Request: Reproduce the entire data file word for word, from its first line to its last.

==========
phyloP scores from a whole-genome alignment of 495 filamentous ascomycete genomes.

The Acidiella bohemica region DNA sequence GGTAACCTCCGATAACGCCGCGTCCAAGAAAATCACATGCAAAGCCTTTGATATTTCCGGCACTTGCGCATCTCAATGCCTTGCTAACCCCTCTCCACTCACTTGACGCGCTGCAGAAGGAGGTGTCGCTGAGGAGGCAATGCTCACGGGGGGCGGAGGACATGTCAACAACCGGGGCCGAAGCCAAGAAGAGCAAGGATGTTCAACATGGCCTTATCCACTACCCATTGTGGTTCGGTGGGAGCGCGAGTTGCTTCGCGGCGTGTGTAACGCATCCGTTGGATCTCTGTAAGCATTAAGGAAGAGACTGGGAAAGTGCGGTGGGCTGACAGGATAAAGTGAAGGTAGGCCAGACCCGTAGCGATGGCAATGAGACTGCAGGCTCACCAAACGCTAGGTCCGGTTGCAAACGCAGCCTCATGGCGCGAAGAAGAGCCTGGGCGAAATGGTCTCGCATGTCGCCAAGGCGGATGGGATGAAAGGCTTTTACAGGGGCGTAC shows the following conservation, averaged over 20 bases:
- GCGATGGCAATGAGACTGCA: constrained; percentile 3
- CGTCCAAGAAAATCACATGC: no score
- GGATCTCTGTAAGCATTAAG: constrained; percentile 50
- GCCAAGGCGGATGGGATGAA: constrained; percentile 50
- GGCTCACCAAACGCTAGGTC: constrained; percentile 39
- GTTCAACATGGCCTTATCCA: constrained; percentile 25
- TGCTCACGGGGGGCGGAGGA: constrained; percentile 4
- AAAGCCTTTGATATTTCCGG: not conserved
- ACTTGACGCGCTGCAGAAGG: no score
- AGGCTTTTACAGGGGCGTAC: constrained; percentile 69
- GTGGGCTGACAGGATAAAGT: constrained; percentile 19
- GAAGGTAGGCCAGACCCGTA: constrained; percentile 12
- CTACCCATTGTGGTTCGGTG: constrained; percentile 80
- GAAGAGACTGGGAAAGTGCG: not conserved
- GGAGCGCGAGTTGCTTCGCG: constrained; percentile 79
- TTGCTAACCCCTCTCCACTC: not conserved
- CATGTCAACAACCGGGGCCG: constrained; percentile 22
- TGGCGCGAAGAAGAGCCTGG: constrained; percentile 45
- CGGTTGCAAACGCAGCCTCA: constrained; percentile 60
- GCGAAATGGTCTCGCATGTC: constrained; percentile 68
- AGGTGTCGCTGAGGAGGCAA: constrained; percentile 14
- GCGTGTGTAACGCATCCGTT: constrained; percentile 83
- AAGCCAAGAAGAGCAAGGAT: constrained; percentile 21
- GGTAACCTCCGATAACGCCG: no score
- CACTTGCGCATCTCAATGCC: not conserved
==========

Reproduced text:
phyloP scores from a whole-genome alignment of 495 filamentous ascomycete genomes.

The Acidiella bohemica region DNA sequence GGTAACCTCCGATAACGCCGCGTCCAAGAAAATCACATGCAAAGCCTTTGATATTTCCGGCACTTGCGCATCTCAATGCCTTGCTAACCCCTCTCCACTCACTTGACGCGCTGCAGAAGGAGGTGTCGCTGAGGAGGCAATGCTCACGGGGGGCGGAGGACATGTCAACAACCGGGGCCGAAGCCAAGAAGAGCAAGGATGTTCAACATGGCCTTATCCACTACCCATTGTGGTTCGGTGGGAGCGCGAGTTGCTTCGCGGCGTGTGTAACGCATCCGTTGGATCTCTGTAAGCATTAAGGAAGAGACTGGGAAAGTGCGGTGGGCTGACAGGATAAAGTGAAGGTAGGCCAGACCCGTAGCGATGGCAATGAGACTGCAGGCTCACCAAACGCTAGGTCCGGTTGCAAACGCAGCCTCATGGCGCGAAGAAGAGCCTGGGCGAAATGGTCTCGCATGTCGCCAAGGCGGATGGGATGAAAGGCTTTTACAGGGGCGTAC shows the following conservation, averaged over 20 bases:
- GCGATGGCAATGAGACTGCA: constrained; percentile 3
- CGTCCAAGAAAATCACATGC: no score
- GGATCTCTGTAAGCATTAAG: constrained; percentile 50
- GCCAAGGCGGATGGGATGAA: constrained; percentile 50
- GGCTCACCAAACGCTAGGTC: constrained; percentile 39
- GTTCAACATGGCCTTATCCA: constrained; percentile 25
- TGCTCACGGGGGGCGGAGGA: constrained; percentile 4
- AAAGCCTTTGATATTTCCGG: not conserved
- ACTTGACGCGCTGCAGAAGG: no score
- AGGCTTTTACAGGGGCGTAC: constrained; percentile 69
- GTGGGCTGACAGGATAAAGT: constrained; percentile 19
- GAAGGTAGGCCAGACCCGTA: constrained; percentile 12
- CTACCCATTGTGGTTCGGTG: constrained; percentile 80
- GAAGAGACTGGGAAAGTGCG: not conserved
- GGAGCGCGAGTTGCTTCGCG: constrained; percentile 79
- TTGCTAACCCCTCTCCACTC: not conserved
- CATGTCAACAACCGGGGCCG: constrained; percentile 22
- TGGCGCGAAGAAGAGCCTGG: constrained; percentile 45
- CGGTTGCAAACGCAGCCTCA: constrained; percentile 60
- GCGAAATGGTCTCGCATGTC: constrained; percentile 68
- AGGTGTCGCTGAGGAGGCAA: constrained; percentile 14
- GCGTGTGTAACGCATCCGTT: constrained; percentile 83
- AAGCCAAGAAGAGCAAGGAT: constrained; percentile 21
- GGTAACCTCCGATAACGCCG: no score
- CACTTGCGCATCTCAATGCC: not conserved